Editorial Chicago Tribune.
How about if we say everybody has 24 hours to scratch the itch. Go ahead. Search the Internet for "Chris Christie weight" and "Trump's hair real." You can watch the cartography exercise on one website of Donald Trump's swirly 'do. But make it quick.
Then let's say the candidates, voters, political observers, ahem, the adults, gracefully back off this obsession with the appearance of the presidential candidates.
Resist the temptation to swipe at their looks. Forget about hair, waistline and clothes. Is that possible?
Trump has been both a frequent target and the worst offender on this score.
"Look at that face! Would anyone vote for that? Can you imagine that, the face of our next president? I mean, she's a woman, and I'm not (supposed to) say bad things, but really, folks, come on. Are we serious?"
That was Trump talking about rival GOP candidate Carly Fiorina, according to Rolling Stone.
Fiorina's response has been brilliant. "Ladies, look at this face. This is the face of a 61-year-old woman. I am proud of every year and every wrinkle," she said in a speech to the National Federation of Republican Women. Her dagger at the second Republican debate, "I think women all over this country heard very clearly what Mr. Trump said", was the most memorable moment of that three-hour slog on CNN.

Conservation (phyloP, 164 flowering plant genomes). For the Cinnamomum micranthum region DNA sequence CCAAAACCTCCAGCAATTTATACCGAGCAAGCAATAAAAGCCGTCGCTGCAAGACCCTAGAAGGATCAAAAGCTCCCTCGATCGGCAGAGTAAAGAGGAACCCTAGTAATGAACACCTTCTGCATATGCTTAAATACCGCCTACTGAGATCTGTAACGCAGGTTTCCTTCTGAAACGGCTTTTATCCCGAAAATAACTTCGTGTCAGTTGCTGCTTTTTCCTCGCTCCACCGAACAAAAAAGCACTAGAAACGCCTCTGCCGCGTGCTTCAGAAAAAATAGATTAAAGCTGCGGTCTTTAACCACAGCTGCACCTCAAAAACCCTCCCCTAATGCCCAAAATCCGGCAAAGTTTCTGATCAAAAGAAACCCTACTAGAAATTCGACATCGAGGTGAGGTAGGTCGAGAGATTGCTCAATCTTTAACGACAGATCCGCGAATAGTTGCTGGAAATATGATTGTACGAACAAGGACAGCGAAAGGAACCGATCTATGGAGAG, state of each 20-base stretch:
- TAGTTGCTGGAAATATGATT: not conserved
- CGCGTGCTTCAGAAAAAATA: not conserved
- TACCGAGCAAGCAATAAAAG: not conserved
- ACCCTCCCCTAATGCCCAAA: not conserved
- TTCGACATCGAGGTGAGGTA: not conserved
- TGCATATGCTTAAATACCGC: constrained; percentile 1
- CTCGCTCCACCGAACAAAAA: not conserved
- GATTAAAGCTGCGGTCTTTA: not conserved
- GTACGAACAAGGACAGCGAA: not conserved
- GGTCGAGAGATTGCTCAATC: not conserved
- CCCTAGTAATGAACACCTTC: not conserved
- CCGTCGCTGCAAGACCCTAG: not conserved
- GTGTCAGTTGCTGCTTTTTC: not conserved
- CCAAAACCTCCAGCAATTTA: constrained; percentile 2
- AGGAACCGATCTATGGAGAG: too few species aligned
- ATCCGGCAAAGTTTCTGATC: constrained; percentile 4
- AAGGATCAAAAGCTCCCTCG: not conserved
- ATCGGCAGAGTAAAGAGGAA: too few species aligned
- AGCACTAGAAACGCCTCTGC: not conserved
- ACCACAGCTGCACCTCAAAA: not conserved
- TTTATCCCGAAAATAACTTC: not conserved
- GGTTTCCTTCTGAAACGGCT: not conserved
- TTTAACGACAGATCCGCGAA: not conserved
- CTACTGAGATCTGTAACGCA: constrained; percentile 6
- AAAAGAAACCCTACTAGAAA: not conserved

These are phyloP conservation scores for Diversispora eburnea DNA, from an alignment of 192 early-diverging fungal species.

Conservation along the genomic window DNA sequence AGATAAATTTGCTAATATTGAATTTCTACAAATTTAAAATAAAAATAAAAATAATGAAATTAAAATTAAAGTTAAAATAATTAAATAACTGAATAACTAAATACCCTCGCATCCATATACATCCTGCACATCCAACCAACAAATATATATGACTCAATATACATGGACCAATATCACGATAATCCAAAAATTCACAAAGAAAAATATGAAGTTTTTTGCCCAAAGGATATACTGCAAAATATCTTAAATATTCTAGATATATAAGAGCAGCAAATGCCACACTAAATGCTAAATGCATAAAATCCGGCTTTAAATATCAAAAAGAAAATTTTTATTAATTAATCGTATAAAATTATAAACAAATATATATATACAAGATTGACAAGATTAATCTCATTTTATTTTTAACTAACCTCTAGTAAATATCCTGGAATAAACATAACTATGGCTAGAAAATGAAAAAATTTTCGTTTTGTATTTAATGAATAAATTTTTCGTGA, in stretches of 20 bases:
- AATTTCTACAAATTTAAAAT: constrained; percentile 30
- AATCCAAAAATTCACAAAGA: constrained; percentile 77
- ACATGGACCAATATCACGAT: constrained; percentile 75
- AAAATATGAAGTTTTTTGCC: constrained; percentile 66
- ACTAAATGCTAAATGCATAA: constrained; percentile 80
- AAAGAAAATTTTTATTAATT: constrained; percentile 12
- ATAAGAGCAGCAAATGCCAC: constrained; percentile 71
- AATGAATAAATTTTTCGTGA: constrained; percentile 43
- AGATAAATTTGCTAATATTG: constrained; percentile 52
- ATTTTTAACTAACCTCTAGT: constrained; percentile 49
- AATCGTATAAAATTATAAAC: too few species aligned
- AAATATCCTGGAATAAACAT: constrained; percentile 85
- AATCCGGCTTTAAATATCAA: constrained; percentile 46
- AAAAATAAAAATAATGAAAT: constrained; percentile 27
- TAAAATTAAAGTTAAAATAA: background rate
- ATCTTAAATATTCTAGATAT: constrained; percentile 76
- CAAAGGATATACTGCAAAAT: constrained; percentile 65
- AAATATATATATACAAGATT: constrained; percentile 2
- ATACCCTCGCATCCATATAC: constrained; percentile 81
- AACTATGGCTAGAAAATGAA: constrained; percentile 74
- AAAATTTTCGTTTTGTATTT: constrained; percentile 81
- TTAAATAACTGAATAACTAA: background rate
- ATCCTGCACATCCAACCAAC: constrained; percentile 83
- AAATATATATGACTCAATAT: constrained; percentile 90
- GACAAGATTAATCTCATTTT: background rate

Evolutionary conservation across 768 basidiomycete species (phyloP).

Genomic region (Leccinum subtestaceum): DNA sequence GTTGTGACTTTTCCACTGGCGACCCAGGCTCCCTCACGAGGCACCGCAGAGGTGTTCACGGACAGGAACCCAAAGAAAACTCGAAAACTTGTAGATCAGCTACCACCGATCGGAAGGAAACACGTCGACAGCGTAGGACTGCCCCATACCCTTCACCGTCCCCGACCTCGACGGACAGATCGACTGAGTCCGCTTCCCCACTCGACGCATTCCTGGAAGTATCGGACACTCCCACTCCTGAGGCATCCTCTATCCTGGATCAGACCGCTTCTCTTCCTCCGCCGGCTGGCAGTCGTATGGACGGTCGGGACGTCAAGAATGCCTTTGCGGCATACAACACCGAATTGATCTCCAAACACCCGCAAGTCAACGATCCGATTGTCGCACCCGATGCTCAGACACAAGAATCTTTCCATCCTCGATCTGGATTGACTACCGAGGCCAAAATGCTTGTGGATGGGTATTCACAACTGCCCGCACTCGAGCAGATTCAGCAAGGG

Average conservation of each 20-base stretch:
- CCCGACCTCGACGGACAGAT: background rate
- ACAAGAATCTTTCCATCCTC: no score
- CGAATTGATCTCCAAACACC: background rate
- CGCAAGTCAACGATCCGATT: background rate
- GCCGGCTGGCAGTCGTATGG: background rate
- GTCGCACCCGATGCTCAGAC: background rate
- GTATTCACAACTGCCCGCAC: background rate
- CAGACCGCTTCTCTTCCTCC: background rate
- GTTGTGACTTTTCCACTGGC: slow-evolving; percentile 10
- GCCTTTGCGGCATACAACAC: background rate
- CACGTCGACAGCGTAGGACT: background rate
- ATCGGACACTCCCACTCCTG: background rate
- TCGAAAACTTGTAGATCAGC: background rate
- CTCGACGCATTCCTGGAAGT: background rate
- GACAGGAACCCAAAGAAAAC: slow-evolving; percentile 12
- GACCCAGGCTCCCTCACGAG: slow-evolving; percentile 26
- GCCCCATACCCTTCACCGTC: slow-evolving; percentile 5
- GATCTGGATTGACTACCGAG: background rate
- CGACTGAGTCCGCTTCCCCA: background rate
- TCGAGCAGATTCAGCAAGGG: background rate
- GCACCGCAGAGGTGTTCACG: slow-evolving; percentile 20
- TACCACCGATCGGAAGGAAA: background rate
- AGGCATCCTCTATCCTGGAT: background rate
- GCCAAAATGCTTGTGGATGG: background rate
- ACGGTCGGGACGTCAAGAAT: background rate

Maybe, though, Fiorina has been low-key in her response to Trump because she remembers her own caustic comment in 2010 when she was running against Democratic Sen. Barbara Boxer of California. Fiorina, in a hot mic moment, dismissed Boxer's hair as "so yesterday."
We get it. Appearance counts. Taller candidates tend to do better than shorter candidates. (Perhaps why Jeb Bush stood on tiptoes for a recent group photo of the GOP field.) A slim physique and a full head of hair never hurt.
But voters are also impressed by candidates who show a little heart and a little humbleness.
We recall when Dawn Clark Netsch ran for governor of Illinois in 1994. She didn't win, but she was well-served by how she responded to an anonymous effort to hang posters around downtown Chicago that called her a "tax cheat" and said, "The truth is as ugly as she is."
"Fortunately, I'm not extremely concerned about my looks," Netsch said at a news conference. "Now if they don't think I'm pretty enough to be governor ... I'll do the best I can. I'll take my makeup purse along with me every place. But that's not what being governor is about."
We still have her campaign button, the one with the photo of a smiling Netsch and the slogan: "More than just another pretty face!"
The lesson is this: It's shallow to speak dismissively of a political candidate's appearance. It's also self-defeating.